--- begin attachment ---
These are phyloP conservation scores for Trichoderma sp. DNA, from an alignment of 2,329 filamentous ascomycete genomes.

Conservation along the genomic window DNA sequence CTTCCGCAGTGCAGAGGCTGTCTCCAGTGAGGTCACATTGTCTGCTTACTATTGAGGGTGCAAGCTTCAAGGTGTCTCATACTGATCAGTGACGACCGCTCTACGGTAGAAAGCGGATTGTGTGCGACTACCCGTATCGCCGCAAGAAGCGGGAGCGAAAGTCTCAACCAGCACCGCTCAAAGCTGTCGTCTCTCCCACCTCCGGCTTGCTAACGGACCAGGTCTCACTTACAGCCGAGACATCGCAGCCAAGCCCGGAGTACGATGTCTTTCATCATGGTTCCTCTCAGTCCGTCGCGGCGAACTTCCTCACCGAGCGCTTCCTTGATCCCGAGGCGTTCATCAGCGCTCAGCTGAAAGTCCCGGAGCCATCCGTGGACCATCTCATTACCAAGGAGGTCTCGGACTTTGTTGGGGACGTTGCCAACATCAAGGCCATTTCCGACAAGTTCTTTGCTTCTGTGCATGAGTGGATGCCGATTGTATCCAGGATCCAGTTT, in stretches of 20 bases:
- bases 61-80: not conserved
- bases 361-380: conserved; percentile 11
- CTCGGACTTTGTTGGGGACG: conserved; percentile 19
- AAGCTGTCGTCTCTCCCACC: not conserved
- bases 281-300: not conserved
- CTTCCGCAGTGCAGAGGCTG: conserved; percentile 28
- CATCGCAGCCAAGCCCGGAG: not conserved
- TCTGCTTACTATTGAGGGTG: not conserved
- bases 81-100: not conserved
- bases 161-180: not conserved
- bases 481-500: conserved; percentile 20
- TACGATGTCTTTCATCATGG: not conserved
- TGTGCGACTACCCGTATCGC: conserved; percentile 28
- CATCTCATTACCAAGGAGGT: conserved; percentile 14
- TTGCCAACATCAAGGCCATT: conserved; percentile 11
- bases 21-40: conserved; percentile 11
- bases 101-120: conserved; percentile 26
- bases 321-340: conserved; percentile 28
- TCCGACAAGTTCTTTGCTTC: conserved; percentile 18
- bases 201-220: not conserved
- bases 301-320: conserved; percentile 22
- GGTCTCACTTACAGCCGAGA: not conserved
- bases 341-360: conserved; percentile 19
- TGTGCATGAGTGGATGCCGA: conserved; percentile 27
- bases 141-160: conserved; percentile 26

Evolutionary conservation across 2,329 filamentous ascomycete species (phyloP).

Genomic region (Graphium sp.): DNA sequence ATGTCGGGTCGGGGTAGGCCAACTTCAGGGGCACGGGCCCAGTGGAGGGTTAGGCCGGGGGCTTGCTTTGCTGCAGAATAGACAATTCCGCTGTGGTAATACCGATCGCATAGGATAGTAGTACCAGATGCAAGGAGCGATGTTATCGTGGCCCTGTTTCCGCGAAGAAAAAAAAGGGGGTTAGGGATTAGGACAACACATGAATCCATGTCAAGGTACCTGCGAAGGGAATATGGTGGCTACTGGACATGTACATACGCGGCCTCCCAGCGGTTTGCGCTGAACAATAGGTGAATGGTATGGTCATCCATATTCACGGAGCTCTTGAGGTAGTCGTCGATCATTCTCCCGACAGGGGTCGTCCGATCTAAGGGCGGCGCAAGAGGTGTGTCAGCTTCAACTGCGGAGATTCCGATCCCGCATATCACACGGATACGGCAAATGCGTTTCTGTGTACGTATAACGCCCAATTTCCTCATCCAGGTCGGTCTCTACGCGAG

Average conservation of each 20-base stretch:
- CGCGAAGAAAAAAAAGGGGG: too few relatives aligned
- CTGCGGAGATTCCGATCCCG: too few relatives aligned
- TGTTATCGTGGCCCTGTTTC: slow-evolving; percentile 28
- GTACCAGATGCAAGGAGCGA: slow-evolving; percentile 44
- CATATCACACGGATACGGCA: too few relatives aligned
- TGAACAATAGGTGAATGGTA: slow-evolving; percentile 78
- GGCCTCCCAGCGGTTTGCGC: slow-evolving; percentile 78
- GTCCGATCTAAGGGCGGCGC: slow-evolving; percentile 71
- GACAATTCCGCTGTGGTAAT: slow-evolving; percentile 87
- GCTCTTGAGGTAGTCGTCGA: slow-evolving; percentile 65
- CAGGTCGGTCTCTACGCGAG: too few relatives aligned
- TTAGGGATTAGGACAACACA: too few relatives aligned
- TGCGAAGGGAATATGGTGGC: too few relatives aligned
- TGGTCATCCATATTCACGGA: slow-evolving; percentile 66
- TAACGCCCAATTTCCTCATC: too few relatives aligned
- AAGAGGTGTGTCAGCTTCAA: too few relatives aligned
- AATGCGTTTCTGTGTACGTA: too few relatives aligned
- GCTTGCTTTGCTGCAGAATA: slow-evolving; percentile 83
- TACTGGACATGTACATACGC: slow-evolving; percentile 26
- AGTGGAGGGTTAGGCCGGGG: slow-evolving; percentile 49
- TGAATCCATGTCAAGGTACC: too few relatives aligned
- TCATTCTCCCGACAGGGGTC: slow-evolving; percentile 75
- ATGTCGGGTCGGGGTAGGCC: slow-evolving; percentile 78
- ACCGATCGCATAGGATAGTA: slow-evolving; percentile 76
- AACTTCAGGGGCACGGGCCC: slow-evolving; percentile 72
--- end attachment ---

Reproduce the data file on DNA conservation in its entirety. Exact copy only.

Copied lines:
These are phyloP conservation scores for Trichoderma sp. DNA, from an alignment of 2,329 filamentous ascomycete genomes.

Conservation along the genomic window DNA sequence CTTCCGCAGTGCAGAGGCTGTCTCCAGTGAGGTCACATTGTCTGCTTACTATTGAGGGTGCAAGCTTCAAGGTGTCTCATACTGATCAGTGACGACCGCTCTACGGTAGAAAGCGGATTGTGTGCGACTACCCGTATCGCCGCAAGAAGCGGGAGCGAAAGTCTCAACCAGCACCGCTCAAAGCTGTCGTCTCTCCCACCTCCGGCTTGCTAACGGACCAGGTCTCACTTACAGCCGAGACATCGCAGCCAAGCCCGGAGTACGATGTCTTTCATCATGGTTCCTCTCAGTCCGTCGCGGCGAACTTCCTCACCGAGCGCTTCCTTGATCCCGAGGCGTTCATCAGCGCTCAGCTGAAAGTCCCGGAGCCATCCGTGGACCATCTCATTACCAAGGAGGTCTCGGACTTTGTTGGGGACGTTGCCAACATCAAGGCCATTTCCGACAAGTTCTTTGCTTCTGTGCATGAGTGGATGCCGATTGTATCCAGGATCCAGTTT, in stretches of 20 bases:
- bases 61-80: not conserved
- bases 361-380: conserved; percentile 11
- CTCGGACTTTGTTGGGGACG: conserved; percentile 19
- AAGCTGTCGTCTCTCCCACC: not conserved
- bases 281-300: not conserved
- CTTCCGCAGTGCAGAGGCTG: conserved; percentile 28
- CATCGCAGCCAAGCCCGGAG: not conserved
- TCTGCTTACTATTGAGGGTG: not conserved
- bases 81-100: not conserved
- bases 161-180: not conserved
- bases 481-500: conserved; percentile 20
- TACGATGTCTTTCATCATGG: not conserved
- TGTGCGACTACCCGTATCGC: conserved; percentile 28
- CATCTCATTACCAAGGAGGT: conserved; percentile 14
- TTGCCAACATCAAGGCCATT: conserved; percentile 11
- bases 21-40: conserved; percentile 11
- bases 101-120: conserved; percentile 26
- bases 321-340: conserved; percentile 28
- TCCGACAAGTTCTTTGCTTC: conserved; percentile 18
- bases 201-220: not conserved
- bases 301-320: conserved; percentile 22
- GGTCTCACTTACAGCCGAGA: not conserved
- bases 341-360: conserved; percentile 19
- TGTGCATGAGTGGATGCCGA: conserved; percentile 27
- bases 141-160: conserved; percentile 26

Evolutionary conservation across 2,329 filamentous ascomycete species (phyloP).

Genomic region (Graphium sp.): DNA sequence ATGTCGGGTCGGGGTAGGCCAACTTCAGGGGCACGGGCCCAGTGGAGGGTTAGGCCGGGGGCTTGCTTTGCTGCAGAATAGACAATTCCGCTGTGGTAATACCGATCGCATAGGATAGTAGTACCAGATGCAAGGAGCGATGTTATCGTGGCCCTGTTTCCGCGAAGAAAAAAAAGGGGGTTAGGGATTAGGACAACACATGAATCCATGTCAAGGTACCTGCGAAGGGAATATGGTGGCTACTGGACATGTACATACGCGGCCTCCCAGCGGTTTGCGCTGAACAATAGGTGAATGGTATGGTCATCCATATTCACGGAGCTCTTGAGGTAGTCGTCGATCATTCTCCCGACAGGGGTCGTCCGATCTAAGGGCGGCGCAAGAGGTGTGTCAGCTTCAACTGCGGAGATTCCGATCCCGCATATCACACGGATACGGCAAATGCGTTTCTGTGTACGTATAACGCCCAATTTCCTCATCCAGGTCGGTCTCTACGCGAG

Average conservation of each 20-base stretch:
- CGCGAAGAAAAAAAAGGGGG: too few relatives aligned
- CTGCGGAGATTCCGATCCCG: too few relatives aligned
- TGTTATCGTGGCCCTGTTTC: slow-evolving; percentile 28
- GTACCAGATGCAAGGAGCGA: slow-evolving; percentile 44
- CATATCACACGGATACGGCA: too few relatives aligned
- TGAACAATAGGTGAATGGTA: slow-evolving; percentile 78
- GGCCTCCCAGCGGTTTGCGC: slow-evolving; percentile 78
- GTCCGATCTAAGGGCGGCGC: slow-evolving; percentile 71
- GACAATTCCGCTGTGGTAAT: slow-evolving; percentile 87
- GCTCTTGAGGTAGTCGTCGA: slow-evolving; percentile 65
- CAGGTCGGTCTCTACGCGAG: too few relatives aligned
- TTAGGGATTAGGACAACACA: too few relatives aligned
- TGCGAAGGGAATATGGTGGC: too few relatives aligned
- TGGTCATCCATATTCACGGA: slow-evolving; percentile 66
- TAACGCCCAATTTCCTCATC: too few relatives aligned
- AAGAGGTGTGTCAGCTTCAA: too few relatives aligned
- AATGCGTTTCTGTGTACGTA: too few relatives aligned
- GCTTGCTTTGCTGCAGAATA: slow-evolving; percentile 83
- TACTGGACATGTACATACGC: slow-evolving; percentile 26
- AGTGGAGGGTTAGGCCGGGG: slow-evolving; percentile 49
- TGAATCCATGTCAAGGTACC: too few relatives aligned
- TCATTCTCCCGACAGGGGTC: slow-evolving; percentile 75
- ATGTCGGGTCGGGGTAGGCC: slow-evolving; percentile 78
- ACCGATCGCATAGGATAGTA: slow-evolving; percentile 76
- AACTTCAGGGGCACGGGCCC: slow-evolving; percentile 72